The difference between Yonlada's appearance and the gender on official documents such as her national identity card and passport has caused her countless problems, including rejection for bank loans and refusal of jobs.

"I have lost a lot of opportunities to work for good companies or even government agencies," she said.

When she tried to get a bank loan to start her own business, the loan was refused because the bank thought she was using a stolen ID.

"I know the bank thought I didn't look reliable," she said.

Some transsexuals also have problems travelling overseas, because they are listed as men on their passports but appear as women at the immigration counter.

Natee Teerarojjaongs, chairman of the Gay Political Group, said he had proposed the legal change to Thailand's parliament specifically to end such discrimination.

"This would clear obstacles for them working and travelling," he said.

Natee is also pushing for the law to cover people who dress as the opposite sex or have undergone some surgery, as well as those who have completed their gender reassignment surgery.

Thailand is believed to have one of the largest transsexual populations in the world.

Transsexuals, known locally as kathoey, have long had a place in Thai culture, with roles reserved for them in traditional festivals, in folk theatre, and even as geisha-style "companions."

Kathoey are also among Thailand's most visible cultural exports, with Vegas-style transsexual cabarets performing to audiences of thousands and popular movies about their lives playing the global film festival circuit.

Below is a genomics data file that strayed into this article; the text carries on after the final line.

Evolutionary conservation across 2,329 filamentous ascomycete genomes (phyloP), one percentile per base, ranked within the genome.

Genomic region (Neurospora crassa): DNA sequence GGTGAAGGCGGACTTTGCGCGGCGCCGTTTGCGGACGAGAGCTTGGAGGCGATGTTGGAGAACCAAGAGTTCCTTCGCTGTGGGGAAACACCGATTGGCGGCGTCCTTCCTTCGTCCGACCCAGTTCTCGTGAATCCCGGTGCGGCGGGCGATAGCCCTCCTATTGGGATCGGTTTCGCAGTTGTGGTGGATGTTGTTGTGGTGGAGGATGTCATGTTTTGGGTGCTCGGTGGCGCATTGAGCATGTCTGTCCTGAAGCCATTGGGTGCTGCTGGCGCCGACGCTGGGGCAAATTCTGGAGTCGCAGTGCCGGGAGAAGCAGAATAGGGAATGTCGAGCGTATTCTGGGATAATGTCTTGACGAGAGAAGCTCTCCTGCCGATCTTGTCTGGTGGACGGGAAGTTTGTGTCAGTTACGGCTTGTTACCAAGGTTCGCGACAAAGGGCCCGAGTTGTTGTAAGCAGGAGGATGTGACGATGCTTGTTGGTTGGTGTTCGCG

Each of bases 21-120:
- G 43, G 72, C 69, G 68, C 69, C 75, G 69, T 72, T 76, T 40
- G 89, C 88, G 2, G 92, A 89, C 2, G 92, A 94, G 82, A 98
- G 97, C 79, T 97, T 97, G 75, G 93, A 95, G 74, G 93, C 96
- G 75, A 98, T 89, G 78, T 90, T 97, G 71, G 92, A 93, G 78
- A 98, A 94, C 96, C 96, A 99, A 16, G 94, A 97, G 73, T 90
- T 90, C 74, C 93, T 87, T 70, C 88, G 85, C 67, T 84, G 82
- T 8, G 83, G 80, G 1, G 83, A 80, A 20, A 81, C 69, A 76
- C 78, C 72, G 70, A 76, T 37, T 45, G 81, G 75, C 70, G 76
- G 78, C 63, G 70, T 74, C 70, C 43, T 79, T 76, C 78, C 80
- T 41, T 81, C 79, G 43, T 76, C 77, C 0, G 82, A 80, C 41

That history of acceptance, combined with easy access to Thailand's top-rate hospitals, has made it relatively easy for people to undergo a sex change.

Academics estimate at least 10,000 live in Thailand, though other guesses are more than 10 times higher. Even the conservative number would mean that per capita, Thailand has many more transsexuals than most developed countries.

"We estimate that only three percent of transvestites complete their sex change because the medical bills are so expensive, but we want to make sure everyone is equal and can be covered by the law," he said.

There would be conditions to legally change genders, including a mandatory psychiatric evaluation and a background check, he said.

Natee found a sympathetic ear in member of parliament Kanjana Silpa-archa, who heads the subcommittee on women's affairs.

"I believe people should have equal rights. Transgendered people should have the same rights as any other sex," she said. "For a person who is not happy with his sex and who lives as the opposite sex, he deserves the chance to receive what he wants."

Kanjana's committee has taken up Natee's proposal, but the measure still needs approval from the higher-ranking committee on women, youth and the elderly before going to the entire parliament.

The current parliament was appointed by the military after last year's coup, so Natee and Kanjana acknowledge that there's not much time to give the bill a hearing before legislative elections on December 23.